PULLMAN, Wash. — Washington’s housing market continued to take advantage of very low mortgage rates during the closing months of 2003, pushing annual home resales to a record 156,880 single-family homes sold, reported the Washington Center for Real Estate Research at Washington State University.

The figure eclipses the previous sales record set in 2002 by 17.8 percent, said Glenn Crellin, director of the WCRER.

“Consumers recognize that such low interest rates will not last indefinitely,” he said. “And, the overall economy seems poised for improvement. They feel that this a good time to become homeowners or move up the housing ladder.”

Reflecting the strong sales, the median price resale home sold during 2003 carried a price tag of $203,800. This prevailing price was 8.1 percent above a year earlier, more than double the rate of inflation.

Fourth quarter home sales totaled 33,230 units statewide, seasonally lower than the previous quarter but nearly 15 percent above sales at the same time last year. Quarterly sales were below last year levels in only 5 counties, and were up by at least 10 percent in 24 counties. Total building permit statistics were somewhat below a year ago during the fourth quarter, but the decline was limited to multifamily housing, with single-family permits 6.4 percent above the closing months of 2002.

The median sales price for an existing home in Washington was $205,700 during the fourth quarter, 9.1 percent higher than last year. Half of all homes sold during the quarter were less expensive than this median, but the increase suggests housing prices are rising much more rapidly than overall inflation.

Mike Flynn, 2004 president of the Washington Association of REALTORS® said, “Low mortgage rates are offsetting high prices, keeping our housing affordable, but to maintain our quality of life, we need to remain vigilant to promote economic growth and ample housing construction.”

The Housing Affordability Index, which measures the ability of a middle income family (two or more persons related by blood, marriage or adoption) to afford to purchase a median price home using a 30-year mortgage at prevailing interest rates (provided they had access to a 20 percent down payment) increased modestly to 134.4, meaning the typical family could afford to purchase a home priced 34 percent higher than the median. Housing was again rated as affordable in every county in the state except San Juan during the quarter.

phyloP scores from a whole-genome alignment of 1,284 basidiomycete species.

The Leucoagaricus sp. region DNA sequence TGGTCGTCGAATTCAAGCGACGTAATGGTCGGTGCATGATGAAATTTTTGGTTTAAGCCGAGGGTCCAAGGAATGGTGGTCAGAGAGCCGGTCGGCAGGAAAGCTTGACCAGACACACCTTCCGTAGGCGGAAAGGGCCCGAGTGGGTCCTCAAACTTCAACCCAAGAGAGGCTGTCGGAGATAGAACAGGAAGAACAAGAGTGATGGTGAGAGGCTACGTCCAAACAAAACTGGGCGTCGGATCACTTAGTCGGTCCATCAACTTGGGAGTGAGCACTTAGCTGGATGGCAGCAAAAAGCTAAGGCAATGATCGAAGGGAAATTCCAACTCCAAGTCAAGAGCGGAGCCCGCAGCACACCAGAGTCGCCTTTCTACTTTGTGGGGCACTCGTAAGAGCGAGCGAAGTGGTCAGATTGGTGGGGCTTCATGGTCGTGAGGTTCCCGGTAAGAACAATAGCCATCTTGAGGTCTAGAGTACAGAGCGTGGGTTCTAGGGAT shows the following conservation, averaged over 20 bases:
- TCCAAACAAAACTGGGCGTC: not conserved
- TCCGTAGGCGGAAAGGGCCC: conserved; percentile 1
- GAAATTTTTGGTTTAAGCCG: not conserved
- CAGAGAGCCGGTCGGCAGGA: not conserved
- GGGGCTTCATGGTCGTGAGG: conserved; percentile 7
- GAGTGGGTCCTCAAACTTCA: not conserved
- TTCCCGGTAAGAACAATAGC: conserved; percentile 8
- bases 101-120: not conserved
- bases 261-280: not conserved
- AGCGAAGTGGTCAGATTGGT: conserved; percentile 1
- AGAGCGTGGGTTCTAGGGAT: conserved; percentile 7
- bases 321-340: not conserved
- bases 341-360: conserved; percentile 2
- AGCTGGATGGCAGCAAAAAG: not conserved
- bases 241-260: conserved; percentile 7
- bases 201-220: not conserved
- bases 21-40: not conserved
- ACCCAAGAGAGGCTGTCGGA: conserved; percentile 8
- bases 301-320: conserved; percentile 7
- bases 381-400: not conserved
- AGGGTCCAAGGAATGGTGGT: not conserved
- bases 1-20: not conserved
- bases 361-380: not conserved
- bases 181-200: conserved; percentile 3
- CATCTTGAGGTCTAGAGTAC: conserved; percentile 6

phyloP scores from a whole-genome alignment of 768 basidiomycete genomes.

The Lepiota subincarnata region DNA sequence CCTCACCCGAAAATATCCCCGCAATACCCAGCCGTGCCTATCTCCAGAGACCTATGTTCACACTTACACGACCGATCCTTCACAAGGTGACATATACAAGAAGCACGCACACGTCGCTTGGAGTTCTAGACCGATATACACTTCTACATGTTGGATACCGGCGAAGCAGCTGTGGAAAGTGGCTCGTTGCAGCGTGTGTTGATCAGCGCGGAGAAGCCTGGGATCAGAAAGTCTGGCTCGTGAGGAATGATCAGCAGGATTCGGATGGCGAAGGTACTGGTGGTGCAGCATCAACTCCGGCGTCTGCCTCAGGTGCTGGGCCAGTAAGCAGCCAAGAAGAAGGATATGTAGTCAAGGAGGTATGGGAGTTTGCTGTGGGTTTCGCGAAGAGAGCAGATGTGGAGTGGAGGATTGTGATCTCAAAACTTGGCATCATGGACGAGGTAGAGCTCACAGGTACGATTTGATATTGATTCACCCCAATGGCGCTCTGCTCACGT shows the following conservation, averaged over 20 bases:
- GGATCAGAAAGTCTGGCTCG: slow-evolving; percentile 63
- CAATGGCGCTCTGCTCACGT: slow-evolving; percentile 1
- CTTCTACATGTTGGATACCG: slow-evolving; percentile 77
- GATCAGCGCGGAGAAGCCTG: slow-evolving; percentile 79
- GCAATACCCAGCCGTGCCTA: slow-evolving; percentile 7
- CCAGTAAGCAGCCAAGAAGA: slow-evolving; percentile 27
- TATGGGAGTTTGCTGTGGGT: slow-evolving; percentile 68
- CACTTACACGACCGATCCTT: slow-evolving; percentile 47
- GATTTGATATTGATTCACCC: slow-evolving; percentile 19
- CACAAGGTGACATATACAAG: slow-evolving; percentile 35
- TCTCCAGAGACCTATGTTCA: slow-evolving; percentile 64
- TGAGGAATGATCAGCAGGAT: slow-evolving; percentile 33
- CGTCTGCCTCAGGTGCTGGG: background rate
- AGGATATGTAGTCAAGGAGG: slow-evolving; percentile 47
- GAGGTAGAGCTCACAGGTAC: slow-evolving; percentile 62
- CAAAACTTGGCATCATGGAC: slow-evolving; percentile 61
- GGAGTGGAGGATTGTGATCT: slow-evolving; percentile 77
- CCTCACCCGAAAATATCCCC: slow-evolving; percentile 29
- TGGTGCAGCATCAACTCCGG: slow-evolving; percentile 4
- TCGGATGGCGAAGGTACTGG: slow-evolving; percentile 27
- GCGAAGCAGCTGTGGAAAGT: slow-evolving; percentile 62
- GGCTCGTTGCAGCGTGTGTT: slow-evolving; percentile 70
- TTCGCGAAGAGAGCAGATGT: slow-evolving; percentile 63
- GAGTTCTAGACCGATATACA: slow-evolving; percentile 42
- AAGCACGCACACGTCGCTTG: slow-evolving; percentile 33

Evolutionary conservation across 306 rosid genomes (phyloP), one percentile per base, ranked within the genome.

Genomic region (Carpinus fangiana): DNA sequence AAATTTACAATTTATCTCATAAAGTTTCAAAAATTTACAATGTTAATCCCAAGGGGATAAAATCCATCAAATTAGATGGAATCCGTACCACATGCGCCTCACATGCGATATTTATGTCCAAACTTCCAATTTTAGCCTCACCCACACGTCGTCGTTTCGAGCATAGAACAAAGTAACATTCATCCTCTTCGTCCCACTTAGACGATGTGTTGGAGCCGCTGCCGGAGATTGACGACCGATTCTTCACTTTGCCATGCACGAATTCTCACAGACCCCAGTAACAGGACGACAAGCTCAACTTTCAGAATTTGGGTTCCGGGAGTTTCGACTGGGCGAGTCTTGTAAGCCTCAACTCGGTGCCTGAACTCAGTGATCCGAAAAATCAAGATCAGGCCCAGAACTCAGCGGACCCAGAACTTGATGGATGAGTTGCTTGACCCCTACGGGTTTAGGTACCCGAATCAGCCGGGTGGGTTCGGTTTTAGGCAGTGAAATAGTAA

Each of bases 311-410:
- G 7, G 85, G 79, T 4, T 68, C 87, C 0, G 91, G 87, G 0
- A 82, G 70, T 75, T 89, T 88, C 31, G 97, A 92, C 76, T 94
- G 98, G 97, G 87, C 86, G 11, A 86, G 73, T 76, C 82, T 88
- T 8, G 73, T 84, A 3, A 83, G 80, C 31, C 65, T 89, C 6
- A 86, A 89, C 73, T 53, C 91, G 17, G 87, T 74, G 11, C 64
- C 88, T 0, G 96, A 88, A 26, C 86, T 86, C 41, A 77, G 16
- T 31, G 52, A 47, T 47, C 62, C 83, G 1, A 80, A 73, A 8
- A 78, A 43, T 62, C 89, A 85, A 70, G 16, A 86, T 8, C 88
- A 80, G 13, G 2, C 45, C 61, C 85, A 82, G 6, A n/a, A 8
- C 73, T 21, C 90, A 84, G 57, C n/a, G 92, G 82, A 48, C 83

“A balanced housing market needs to provide opportunities for people to purchase their first home,” noted Crellin. Fortunately, housing affordability for those would-be first-time buyers improved during the fourth quarter, with the related affordability index of 78.4. While this indicates that the typical homebuyer looking for a starter home would come up a little short, achieving home ownership has always been challenging.

Significantly, the first-time buyer affordability index is above the magic 100 level in roughly half of Washington’s 39 counties, including these metropolitan counties: Benton, Clark, Cowlitz, Spokane and Yakima. Achieving homeownership was most difficult in late 2003 in San Juan and Jefferson counties, with the lowest urban first-time buyer affordability in King County.

WCRER and WAR have produced these statistics since early 1994, timing each quarterly release to coincide with wire releases of existing home sales by state and median home prices by metropolitan area from the National Association of REALTORS®. Sales data is available for every county and median home prices and affordability are reported for 36 of Washington’s 39 counties.

A Fourth Quarter 2003 Housing Market Snapshot is available online on the WCRER Web site at http://www.cbe.wsu.edu/%7Ewcrer/.